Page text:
Tuesday, June 21, 2011

David E. Mondt

My Grandfather, David E. Mondt, died almost two weeks ago. He was 89 years old. He was crotchety and tough as an old fence post; he was my Grampie. Here is his obituary. Here's another one from the VFW detailing his years of service.

I was asked to say something at the service.

That was a hard thing to decide to do. I wasn't sure how to even start. I wasn't sure if I could and I kind of put it off for a few days, thinking, before I finally jotted some stuff down on the Thursday before. Then I let it sit and soak a bit and late Friday night I cracked my little book and I poked at what I had written and on Saturday morning I got up at the service and said my piece. It went alright, I think, and in the time since some people have asked for a transcript, so I thought I'd post it here for all and sundry to read and maybe remember him a little. Now, admittedly, there was a certain amount of winging it involved once I got up there to talk, but what follows is as close as I can recall.

"Deciding what to say today, or even to say anything at all, was difficult. There is this whole unwieldy mass of emotions to get through. How do you say what needs to be said? How do you choose to best illustrate the way the shadow of one person's life falls across your own? How do you properly explain the value and the loss? How do you say what we all already know?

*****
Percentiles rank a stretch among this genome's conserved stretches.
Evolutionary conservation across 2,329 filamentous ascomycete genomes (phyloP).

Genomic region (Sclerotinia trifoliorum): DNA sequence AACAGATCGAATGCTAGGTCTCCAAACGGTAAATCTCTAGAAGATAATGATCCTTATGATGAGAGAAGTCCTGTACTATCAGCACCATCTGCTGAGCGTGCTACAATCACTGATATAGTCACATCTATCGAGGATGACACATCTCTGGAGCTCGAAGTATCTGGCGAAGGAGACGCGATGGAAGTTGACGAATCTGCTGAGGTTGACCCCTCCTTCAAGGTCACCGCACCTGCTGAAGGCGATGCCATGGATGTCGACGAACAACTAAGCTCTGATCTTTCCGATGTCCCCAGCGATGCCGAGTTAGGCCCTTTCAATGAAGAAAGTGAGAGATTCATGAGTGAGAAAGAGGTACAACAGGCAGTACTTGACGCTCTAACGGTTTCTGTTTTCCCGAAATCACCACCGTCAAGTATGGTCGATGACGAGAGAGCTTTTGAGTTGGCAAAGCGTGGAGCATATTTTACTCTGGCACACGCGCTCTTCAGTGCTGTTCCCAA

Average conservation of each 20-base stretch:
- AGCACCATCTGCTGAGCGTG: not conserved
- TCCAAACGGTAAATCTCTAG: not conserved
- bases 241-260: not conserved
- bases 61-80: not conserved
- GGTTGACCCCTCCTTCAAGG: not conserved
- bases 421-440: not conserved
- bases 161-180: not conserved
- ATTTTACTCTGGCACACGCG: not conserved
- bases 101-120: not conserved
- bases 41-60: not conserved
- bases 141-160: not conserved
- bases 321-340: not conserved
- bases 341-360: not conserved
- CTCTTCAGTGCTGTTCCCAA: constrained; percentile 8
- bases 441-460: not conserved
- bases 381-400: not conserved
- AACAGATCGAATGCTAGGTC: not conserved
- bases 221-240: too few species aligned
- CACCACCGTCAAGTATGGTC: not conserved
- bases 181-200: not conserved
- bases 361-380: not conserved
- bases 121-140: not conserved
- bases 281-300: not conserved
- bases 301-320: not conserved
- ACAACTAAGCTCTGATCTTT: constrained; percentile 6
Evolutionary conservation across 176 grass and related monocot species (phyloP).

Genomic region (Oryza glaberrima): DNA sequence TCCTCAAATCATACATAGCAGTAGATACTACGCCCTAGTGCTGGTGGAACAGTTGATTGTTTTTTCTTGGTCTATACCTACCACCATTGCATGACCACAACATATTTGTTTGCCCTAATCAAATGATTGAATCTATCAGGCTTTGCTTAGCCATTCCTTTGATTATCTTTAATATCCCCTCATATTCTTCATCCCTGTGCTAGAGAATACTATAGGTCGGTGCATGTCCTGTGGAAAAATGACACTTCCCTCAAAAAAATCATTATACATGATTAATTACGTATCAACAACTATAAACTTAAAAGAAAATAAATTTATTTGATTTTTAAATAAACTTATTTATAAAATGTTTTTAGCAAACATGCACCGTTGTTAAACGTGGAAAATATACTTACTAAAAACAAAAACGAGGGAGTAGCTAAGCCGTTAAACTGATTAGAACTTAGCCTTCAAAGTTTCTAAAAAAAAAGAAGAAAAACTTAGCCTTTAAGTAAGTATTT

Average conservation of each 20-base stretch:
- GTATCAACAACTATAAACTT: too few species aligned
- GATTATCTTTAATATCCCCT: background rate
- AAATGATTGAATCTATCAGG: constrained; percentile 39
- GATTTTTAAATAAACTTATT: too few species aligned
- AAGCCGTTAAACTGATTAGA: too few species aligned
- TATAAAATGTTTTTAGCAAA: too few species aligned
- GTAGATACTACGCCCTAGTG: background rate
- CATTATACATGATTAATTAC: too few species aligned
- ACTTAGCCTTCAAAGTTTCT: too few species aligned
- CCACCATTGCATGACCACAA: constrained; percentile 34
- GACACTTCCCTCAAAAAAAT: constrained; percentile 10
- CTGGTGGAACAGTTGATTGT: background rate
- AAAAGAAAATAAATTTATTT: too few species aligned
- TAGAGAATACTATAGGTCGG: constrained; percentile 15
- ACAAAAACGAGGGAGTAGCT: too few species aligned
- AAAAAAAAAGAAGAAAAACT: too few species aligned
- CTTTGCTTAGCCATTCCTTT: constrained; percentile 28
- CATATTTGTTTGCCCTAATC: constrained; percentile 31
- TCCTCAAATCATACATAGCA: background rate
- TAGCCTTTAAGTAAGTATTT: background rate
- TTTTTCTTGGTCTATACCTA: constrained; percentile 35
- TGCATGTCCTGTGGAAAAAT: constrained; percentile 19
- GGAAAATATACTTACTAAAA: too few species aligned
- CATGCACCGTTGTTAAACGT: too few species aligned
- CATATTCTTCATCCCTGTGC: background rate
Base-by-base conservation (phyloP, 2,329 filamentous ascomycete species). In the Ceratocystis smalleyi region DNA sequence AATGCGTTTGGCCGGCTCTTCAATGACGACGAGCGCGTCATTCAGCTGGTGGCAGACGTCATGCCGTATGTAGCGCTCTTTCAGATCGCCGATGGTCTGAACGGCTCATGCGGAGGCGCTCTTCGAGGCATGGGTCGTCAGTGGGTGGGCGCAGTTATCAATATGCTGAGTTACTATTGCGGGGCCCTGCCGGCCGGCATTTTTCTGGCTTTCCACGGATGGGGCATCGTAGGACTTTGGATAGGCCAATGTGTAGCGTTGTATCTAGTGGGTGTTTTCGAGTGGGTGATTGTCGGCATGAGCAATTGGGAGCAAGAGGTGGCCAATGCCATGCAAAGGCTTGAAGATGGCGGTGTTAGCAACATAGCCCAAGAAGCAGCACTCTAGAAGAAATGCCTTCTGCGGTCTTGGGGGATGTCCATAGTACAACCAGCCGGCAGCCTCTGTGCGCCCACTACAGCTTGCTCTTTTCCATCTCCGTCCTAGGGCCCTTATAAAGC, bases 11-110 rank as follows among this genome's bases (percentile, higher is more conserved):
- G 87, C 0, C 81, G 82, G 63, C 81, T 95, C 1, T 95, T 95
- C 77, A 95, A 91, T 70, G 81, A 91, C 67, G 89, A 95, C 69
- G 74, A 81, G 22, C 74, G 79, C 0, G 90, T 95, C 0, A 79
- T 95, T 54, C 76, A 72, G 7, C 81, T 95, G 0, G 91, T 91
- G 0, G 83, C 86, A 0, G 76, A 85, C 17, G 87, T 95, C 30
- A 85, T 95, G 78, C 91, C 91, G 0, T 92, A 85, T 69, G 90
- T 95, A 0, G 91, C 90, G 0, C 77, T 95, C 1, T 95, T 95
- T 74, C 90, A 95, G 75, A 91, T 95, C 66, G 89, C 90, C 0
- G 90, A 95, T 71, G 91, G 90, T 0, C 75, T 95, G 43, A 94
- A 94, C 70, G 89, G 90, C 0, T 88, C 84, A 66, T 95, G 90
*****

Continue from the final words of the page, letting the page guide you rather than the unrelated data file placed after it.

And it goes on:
Growing up a latchkey kid in a family of mostly women in a generation of broken homes, Grampie was the rock in my center. He was the man to emulate. He had flown through German flak on D Day. He had stood in the sands of the African desert and he had landed planes in English fog so thick they had to burn ditches of oil to light his way. The stories loomed as large as the man.

I think I may have flummoxed him a bit, as a child. I can still remember driving down to Little Rock in the big yellow Chrysler with him and the look on his face when the waitress asked me if I wanted bacon or sausage with my breakfast and I said: "yes". But flummoxed or not, I never doubted his love. I spoke to Zoey today and we talked about the time building the tree house, about hunting the yard for fallen buckeyes, about the never-ending chore of picking up sticks and how he'd catch squirrels and release them in McHose park. We talked about how Santa always gave him coal.

There's too many memories.

With things like this, I always try to put them in context through quotes, to understand them, to frame and define them for myself through the words of others. On Death, I found some Dickens (he had a lot): "It is a far. far better thing that I do, then I have ever done. It is a far, far better rest that I go to, then I have ever known." I found a Harry Truman quote from the end of his Presidency, referencing both his time in office and a famous tombstone in Tombstone, Arizona: "Here lies Jack Williams. He done his damnedest." I even found some W. C. Fields: "On the whole, I'd rather be in Philadelphia."

But the thing that I kept coming back to was something entirely different. It was something unrelated to Grampie, a movie he probably never saw called Blade Runner. In the simplest summary, it is the story of robots whose lives have a clock and that clock is winding down and all they want to do is live one more day. In the end, one character talks about all the amazing things he has seen and done and he wonders: What happens to those memories and experiences when he's gone? Where do they go?